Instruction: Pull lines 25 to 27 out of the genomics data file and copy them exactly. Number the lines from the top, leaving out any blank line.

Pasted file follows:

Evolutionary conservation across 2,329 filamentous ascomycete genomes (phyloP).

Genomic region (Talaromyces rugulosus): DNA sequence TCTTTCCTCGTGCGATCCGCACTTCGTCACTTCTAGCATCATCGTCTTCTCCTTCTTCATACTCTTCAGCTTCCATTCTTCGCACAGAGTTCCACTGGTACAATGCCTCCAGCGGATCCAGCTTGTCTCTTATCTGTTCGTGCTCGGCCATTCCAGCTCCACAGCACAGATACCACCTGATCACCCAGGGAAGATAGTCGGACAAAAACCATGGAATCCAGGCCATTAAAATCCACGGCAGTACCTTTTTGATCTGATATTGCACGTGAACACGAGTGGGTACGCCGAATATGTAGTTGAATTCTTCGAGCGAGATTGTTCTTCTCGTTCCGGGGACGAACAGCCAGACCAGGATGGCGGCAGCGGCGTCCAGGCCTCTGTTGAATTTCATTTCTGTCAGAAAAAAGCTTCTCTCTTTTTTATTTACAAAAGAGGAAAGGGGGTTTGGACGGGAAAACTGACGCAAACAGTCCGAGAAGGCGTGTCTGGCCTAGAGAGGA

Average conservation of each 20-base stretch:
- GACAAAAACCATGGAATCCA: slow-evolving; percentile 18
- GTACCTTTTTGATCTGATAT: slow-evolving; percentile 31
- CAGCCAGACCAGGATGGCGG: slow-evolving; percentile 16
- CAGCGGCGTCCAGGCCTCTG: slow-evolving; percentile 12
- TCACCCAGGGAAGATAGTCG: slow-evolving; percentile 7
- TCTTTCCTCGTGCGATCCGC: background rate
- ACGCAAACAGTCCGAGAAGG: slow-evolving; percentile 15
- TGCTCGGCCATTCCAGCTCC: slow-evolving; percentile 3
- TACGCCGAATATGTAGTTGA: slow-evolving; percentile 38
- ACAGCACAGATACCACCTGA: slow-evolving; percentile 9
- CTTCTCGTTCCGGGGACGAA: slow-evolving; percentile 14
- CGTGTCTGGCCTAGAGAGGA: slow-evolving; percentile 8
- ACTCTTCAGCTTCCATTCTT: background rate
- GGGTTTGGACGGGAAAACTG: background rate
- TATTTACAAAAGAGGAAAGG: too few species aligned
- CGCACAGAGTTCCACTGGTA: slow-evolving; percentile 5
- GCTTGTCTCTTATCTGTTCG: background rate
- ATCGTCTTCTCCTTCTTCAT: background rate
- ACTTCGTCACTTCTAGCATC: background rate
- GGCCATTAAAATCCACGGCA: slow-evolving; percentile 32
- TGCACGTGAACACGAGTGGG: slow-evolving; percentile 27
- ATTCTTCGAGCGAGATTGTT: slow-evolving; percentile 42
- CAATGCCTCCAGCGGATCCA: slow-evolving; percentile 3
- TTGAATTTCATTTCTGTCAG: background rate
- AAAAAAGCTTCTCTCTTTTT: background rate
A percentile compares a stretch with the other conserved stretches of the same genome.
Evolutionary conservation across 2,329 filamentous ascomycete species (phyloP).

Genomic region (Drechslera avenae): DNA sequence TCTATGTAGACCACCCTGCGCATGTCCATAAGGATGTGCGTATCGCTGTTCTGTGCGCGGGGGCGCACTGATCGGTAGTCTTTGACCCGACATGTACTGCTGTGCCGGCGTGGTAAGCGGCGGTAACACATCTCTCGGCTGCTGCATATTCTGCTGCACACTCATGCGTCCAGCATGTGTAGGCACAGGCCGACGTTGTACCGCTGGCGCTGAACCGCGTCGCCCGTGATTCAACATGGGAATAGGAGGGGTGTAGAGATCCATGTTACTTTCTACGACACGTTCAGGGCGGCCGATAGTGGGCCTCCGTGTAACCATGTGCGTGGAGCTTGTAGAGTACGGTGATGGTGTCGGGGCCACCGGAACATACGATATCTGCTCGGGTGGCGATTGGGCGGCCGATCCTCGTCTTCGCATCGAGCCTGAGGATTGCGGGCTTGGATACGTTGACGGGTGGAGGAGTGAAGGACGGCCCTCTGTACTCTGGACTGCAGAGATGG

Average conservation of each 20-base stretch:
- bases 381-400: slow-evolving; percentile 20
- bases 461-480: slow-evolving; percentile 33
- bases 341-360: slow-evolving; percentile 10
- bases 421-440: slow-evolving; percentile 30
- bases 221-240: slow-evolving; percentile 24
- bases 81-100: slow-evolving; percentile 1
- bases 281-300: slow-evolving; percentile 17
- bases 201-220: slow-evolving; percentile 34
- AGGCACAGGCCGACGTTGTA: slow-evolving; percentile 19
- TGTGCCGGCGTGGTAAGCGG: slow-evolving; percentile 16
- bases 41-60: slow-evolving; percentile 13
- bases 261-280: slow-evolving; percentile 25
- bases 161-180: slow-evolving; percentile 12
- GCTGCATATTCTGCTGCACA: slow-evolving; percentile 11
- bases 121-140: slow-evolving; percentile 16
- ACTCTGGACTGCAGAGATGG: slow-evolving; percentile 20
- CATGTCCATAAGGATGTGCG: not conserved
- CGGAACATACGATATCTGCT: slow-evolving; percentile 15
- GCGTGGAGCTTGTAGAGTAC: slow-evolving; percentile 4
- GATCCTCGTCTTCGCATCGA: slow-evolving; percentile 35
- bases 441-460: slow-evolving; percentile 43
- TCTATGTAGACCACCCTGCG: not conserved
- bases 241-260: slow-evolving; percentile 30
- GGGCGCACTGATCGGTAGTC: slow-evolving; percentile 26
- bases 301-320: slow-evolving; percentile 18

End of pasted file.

- ATTCTTCGAGCGAGATTGTT: slow-evolving; percentile 42
- CAATGCCTCCAGCGGATCCA: slow-evolving; percentile 3
- TTGAATTTCATTTCTGTCAG: background rate